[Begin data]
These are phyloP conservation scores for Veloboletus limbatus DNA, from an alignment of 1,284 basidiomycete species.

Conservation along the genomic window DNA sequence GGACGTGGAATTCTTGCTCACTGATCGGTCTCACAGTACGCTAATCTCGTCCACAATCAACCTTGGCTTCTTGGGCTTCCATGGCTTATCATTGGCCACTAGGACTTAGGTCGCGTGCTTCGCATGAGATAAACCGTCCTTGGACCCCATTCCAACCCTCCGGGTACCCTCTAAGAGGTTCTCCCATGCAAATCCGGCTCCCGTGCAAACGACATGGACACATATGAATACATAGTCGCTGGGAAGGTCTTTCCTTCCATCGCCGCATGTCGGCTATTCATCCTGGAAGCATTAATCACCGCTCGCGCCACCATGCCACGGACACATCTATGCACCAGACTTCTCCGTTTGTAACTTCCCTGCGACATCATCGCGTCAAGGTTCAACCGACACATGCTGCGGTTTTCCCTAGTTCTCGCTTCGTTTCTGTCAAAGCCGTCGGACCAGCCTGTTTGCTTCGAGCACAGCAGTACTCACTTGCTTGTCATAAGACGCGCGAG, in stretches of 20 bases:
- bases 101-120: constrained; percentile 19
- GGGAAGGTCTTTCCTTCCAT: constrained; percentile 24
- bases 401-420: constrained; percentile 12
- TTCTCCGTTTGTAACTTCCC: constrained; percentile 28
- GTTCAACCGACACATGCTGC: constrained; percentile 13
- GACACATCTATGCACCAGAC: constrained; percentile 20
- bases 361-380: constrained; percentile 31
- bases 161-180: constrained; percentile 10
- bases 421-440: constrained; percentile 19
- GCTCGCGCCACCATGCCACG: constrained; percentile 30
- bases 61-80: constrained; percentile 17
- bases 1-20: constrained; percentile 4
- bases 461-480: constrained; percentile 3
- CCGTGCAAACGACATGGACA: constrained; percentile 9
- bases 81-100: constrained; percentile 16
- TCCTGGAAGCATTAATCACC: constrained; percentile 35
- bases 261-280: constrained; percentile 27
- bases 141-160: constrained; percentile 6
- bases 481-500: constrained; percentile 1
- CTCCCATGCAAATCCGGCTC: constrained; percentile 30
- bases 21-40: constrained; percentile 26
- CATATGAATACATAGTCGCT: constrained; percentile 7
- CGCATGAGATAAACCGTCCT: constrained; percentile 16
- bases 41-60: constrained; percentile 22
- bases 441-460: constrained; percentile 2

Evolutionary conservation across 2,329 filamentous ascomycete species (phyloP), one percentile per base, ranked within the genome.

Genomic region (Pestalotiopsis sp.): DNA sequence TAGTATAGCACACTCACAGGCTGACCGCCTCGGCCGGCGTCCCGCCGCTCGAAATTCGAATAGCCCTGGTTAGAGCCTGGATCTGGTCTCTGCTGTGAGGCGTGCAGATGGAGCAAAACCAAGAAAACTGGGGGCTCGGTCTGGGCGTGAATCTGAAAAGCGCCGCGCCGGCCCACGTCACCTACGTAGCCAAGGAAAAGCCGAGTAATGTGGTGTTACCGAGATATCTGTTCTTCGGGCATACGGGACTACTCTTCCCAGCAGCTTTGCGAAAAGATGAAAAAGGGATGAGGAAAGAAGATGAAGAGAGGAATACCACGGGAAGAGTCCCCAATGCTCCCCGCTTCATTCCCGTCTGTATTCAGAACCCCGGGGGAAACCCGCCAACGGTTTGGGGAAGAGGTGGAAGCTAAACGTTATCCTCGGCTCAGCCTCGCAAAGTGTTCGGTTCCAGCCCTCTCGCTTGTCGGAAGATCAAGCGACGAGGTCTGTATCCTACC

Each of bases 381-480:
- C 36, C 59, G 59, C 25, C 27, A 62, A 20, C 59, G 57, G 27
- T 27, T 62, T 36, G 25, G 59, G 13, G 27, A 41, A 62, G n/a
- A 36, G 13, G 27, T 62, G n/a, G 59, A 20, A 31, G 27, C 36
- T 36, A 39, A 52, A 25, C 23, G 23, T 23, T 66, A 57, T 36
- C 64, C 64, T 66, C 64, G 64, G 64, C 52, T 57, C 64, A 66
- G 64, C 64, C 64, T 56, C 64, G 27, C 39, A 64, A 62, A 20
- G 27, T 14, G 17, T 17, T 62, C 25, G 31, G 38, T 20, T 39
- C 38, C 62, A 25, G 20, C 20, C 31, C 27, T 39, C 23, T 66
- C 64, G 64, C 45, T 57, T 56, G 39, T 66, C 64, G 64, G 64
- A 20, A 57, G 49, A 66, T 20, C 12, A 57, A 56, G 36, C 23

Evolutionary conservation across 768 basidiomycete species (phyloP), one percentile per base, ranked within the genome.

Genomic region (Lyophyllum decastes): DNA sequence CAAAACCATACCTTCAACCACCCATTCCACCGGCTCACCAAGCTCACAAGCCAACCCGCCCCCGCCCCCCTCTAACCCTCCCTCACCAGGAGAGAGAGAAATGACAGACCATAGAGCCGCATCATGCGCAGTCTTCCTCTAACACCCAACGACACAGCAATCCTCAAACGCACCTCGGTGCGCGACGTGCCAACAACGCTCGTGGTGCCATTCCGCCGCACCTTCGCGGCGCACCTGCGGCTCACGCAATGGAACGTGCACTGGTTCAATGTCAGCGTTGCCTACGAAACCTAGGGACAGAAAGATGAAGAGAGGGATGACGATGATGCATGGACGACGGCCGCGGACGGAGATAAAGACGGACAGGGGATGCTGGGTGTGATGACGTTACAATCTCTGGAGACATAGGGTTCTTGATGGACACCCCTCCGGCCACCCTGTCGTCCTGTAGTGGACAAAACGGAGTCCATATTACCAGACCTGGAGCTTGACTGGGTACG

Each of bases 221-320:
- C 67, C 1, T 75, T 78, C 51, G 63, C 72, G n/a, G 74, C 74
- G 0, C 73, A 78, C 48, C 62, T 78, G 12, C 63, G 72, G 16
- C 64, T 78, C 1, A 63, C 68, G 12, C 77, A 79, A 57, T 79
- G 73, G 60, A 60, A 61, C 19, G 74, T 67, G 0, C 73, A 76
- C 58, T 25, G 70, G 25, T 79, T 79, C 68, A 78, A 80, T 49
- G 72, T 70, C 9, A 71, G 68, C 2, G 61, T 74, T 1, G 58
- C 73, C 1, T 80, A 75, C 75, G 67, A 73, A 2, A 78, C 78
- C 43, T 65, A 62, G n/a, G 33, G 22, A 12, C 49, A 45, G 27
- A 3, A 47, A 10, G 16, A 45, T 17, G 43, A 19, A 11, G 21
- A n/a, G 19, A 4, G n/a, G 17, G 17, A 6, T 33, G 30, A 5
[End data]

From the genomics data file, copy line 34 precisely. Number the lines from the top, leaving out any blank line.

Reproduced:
- T 36, A 39, A 52, A 25, C 23, G 23, T 23, T 66, A 57, T 36